The film begins with a slow start with a journey of ashes taken from a state bank locker by an individual. On the other side of the film where to stories are running side by side we are introduced with Hasmat Bhai (Paresh Rawal), general secretary to the local Mosque Committee in Allahabad (UP seems to be the flavour of the week at the movies). He’s a mechanical engineer, also called a `mistry’ in Hindi, as he informs someone. Passionate about his work, Hasmat is excited to receive an old Ford car engine for  repairing work. The machine has been sent by the government; the city museum to be precise. The work is near impossible given the state of the machine, but Hasmat is all the more ready for it. The deadline too is demanding, and he gears up his small team to get o with the work.

Around that time, bomb blasts rock the city, causing the police to pick up random suspects. That these suspects are all Muslim and many with no criminal background angers the community. The mosque committee initiates a protest march during which  a young member of the community dies. Om Puri who plays the head honcho of this outfit speaks with a command egged  by his maulvi assistant (Pawan Malhotra, fabulous and Unknowable due to his makeup ). They decide that all Muslims in the area shut shop until they hear an apology from the government. Members who fear for their livelihood, didn’t dare protest.

Halfway done repairing the Ford engine, Hasmat is in two minds whether to pursue or give the work up. While he wishes to be with the committee, his professionalism doesn’t let him break the commitment easily. The twist comes when a TV reporter informs him of the stature of the car engine. This was the very same motor that had carried Gandhi’s ashes right after his death in 1948. If repaired, this engine would make the same trip that it had made with the Mahatma’s ashes to the Sangam River where Yamuna and Ganga meet. Now, on discovering that the government had forgotten about this last container of his ashes, this yatra to the Sangam has been organised. Alarmed and honoured, Hasmat’s dilemma deepens.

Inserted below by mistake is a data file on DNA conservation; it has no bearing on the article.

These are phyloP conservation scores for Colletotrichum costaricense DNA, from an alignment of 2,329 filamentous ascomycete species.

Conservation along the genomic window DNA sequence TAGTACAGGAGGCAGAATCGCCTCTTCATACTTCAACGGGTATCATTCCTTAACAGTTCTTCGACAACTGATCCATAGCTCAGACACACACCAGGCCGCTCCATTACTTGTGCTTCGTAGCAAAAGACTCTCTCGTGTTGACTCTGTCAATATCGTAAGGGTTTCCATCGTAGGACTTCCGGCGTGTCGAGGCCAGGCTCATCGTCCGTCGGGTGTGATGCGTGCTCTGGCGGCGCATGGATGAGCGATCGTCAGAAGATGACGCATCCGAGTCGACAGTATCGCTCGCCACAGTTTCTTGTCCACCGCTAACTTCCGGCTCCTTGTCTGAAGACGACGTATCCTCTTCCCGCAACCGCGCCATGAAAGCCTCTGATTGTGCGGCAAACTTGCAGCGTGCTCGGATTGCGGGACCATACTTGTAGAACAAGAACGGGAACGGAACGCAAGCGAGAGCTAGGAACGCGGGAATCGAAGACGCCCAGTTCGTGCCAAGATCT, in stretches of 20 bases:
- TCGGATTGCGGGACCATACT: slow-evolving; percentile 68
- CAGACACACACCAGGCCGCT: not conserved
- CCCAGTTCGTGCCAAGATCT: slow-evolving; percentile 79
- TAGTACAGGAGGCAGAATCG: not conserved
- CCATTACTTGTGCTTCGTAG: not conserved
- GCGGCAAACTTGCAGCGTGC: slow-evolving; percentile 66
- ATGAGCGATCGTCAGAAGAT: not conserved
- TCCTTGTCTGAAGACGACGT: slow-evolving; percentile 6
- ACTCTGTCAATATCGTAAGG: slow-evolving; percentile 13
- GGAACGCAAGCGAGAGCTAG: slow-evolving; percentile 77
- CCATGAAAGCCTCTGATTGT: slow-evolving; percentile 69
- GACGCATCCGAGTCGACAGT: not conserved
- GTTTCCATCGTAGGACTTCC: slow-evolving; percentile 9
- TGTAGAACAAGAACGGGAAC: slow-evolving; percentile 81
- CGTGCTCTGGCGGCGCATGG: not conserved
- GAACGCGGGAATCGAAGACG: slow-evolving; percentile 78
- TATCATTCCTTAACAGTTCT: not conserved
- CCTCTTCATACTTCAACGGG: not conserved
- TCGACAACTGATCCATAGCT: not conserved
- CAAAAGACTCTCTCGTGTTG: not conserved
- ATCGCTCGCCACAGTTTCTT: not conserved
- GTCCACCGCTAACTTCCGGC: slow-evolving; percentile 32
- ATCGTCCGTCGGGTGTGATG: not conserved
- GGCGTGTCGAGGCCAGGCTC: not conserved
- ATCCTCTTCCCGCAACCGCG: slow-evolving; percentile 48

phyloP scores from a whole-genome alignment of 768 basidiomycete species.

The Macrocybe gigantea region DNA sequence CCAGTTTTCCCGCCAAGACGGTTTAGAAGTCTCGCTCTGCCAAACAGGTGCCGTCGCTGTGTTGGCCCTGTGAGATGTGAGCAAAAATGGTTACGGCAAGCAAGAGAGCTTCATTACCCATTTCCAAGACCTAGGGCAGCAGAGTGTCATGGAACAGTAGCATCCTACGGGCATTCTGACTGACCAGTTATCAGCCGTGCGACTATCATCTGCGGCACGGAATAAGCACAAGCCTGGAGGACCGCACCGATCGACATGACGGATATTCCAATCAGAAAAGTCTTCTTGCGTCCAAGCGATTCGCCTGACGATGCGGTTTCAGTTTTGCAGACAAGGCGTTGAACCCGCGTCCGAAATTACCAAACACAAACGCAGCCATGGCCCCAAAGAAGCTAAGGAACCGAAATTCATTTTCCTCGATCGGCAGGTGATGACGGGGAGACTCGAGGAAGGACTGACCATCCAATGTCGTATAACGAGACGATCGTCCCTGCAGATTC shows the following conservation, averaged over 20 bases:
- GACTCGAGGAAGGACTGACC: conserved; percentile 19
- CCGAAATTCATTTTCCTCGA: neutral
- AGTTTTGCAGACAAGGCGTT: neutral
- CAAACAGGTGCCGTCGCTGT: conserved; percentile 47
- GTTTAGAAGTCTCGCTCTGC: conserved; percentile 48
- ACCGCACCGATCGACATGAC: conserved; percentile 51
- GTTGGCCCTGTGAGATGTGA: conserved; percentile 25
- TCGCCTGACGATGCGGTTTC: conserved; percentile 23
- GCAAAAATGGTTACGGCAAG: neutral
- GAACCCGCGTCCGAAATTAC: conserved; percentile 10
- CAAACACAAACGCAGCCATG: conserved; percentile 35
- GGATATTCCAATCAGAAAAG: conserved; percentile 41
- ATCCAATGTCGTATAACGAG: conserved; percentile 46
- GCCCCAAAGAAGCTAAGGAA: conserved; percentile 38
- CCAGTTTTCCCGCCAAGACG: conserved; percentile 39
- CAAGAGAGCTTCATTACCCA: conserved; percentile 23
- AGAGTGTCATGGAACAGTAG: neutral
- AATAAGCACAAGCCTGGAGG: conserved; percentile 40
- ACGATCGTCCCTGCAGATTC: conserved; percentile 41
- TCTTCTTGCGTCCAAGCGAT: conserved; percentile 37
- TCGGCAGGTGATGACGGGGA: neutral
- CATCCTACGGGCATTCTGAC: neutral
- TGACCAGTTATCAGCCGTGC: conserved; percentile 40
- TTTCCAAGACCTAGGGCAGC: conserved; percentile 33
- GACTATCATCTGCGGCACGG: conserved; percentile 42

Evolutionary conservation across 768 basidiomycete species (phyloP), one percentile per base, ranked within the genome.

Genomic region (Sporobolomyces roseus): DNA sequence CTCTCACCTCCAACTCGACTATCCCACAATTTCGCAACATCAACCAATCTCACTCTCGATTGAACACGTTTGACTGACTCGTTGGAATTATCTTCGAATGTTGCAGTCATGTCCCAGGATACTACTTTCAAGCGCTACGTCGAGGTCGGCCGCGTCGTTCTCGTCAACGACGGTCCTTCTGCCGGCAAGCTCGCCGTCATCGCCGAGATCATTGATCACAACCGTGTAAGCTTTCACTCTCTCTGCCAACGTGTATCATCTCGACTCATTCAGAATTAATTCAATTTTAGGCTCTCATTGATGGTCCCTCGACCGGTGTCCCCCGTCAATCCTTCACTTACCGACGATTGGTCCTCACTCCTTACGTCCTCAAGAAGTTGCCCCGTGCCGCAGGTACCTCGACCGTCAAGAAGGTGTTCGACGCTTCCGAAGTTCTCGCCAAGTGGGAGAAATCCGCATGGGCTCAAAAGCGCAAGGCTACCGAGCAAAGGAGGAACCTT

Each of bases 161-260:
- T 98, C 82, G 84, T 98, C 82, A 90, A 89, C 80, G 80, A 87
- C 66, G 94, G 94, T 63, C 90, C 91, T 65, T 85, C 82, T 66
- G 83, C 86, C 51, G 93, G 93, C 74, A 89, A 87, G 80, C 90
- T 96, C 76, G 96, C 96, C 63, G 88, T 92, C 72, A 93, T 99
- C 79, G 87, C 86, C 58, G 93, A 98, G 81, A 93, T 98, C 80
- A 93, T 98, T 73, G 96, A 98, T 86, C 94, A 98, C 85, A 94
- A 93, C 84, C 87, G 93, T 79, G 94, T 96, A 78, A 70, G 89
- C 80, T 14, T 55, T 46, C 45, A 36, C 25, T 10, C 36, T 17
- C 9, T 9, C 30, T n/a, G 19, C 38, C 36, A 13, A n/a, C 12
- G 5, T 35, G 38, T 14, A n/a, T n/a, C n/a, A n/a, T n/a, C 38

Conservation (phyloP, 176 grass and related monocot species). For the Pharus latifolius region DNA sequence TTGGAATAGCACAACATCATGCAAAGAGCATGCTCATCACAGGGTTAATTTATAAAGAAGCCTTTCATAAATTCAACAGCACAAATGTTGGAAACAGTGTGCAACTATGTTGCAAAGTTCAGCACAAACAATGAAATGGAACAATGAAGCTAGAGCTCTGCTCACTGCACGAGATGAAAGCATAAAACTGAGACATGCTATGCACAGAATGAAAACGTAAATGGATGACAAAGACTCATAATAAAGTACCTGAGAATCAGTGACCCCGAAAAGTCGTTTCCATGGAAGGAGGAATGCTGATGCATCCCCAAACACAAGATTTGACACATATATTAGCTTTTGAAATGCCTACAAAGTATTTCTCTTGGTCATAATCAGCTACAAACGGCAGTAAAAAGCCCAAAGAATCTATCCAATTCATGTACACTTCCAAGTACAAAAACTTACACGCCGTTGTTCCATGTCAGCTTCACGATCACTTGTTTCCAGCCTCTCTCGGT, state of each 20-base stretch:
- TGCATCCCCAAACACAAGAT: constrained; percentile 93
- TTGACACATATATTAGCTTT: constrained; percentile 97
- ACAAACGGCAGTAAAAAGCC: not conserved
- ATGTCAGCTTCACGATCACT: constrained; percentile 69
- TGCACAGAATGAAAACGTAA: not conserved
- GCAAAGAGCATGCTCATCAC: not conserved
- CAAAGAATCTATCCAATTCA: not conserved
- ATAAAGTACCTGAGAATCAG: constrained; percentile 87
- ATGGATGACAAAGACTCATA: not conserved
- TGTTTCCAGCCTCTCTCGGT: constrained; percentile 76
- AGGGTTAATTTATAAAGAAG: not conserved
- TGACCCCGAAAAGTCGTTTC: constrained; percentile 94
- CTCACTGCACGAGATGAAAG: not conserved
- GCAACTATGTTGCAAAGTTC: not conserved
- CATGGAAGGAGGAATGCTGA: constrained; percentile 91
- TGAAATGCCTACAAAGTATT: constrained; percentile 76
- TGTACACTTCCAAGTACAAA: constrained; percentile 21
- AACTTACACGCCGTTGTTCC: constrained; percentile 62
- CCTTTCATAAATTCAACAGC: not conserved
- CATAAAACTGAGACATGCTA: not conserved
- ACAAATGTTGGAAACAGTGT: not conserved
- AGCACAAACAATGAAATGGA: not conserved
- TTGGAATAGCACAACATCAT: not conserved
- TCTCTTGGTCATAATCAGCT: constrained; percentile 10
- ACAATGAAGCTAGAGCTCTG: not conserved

The film then explores Hasmat’s struggle to follow his chosen path; a decision that proves to be harder than he imagined. The film creates an emotion in which patriotism is main forth above any religion using Mahatma Gandhi as core value of the movie. First time director-writer Amit Rai  pulls up a great act and this film is definitely to watch out for with a power pack actors in the film ,the important subject and well furnished writing ,I give it 4 out of 5.

Writer and director – Amit Rai

Producer –Amit Chheda, sunil sharma

Ambedkar aur Gandhi

In Asmita’s latest presentation, young playwright Rajesh Kumar’s “Ambedkar aur Gandhi” was marked for healthy audience response both for its content and the director Gaur’s overall production design.

The cast gives a power pack performance which includes the likes of  Bajrang Bali Singh playing Ambedkar being excellent particularly in his last speech after Gandhiji’s death. Viren Basoya’s Gandhi, calm and collected  and upto the mark. Apart from the two lead players, others who stand out are Shilpi Marwah as Rama Bai, Pankaj Raj Yadav as Devdas Gandhi, Malay Garg as Kedarkar, Raj Sharma as Sadanand and Rahul Datta as Sardar Patel.
To lend colour to the presentation, there was, as usual, excellent music by Sangeeta Gaur and some popular songs that brought back old memories.

The play gives a very good understanding about Ambedkars’ and Gandhis’ views over Indian society and its development. It show cases their conflicts with each other. Director Arvind Gaur in his  64th endeavor very wisely tries to put across a very sensitive subject of caste system  in front of the audience.

Bajrang Bali Singh especially gave an exceptional power packed performance in form of Ambedkar where he questioned Gandhi with cutting edge questions and says “I have no country.”

With references made to the Poona pact, Kala Ram temple entry satyagraha, round table conference and Communal award the play unfolds the limitation of Gandhi in addressing the problem of untouchability and also his failure in attacking the root of the problem.

The play also voices out the dissatisfaction in Ambedkar about the efforts put by Gandhi for the removal of untouchability. The dialogue by Ambedkar saying, “Why doesn’t Gandhi fast unto death for the cause of removal of untouchability?” summarizes the dissatisfaction and also the dialogue saying, “Efforts of Congress to address the problem of untouchability is like getting a new dress stitched during the festive season, every year.”

Though the reaction by the audience present was mixed one, during the post play discussions initiated by the Director some people from the audience were not happy in the way Mahatma Gandhi was portrayed, since in some scenes Ambedkar was truly seen dominating Gandhi which didn’t go down well with some members of the audience and Ambedkars’ referral to Brahmins again and again as self serving community was also cause of concern.

Overall a must watch play as it will make think about Indian society structure.

I give 3 out of 5 to it..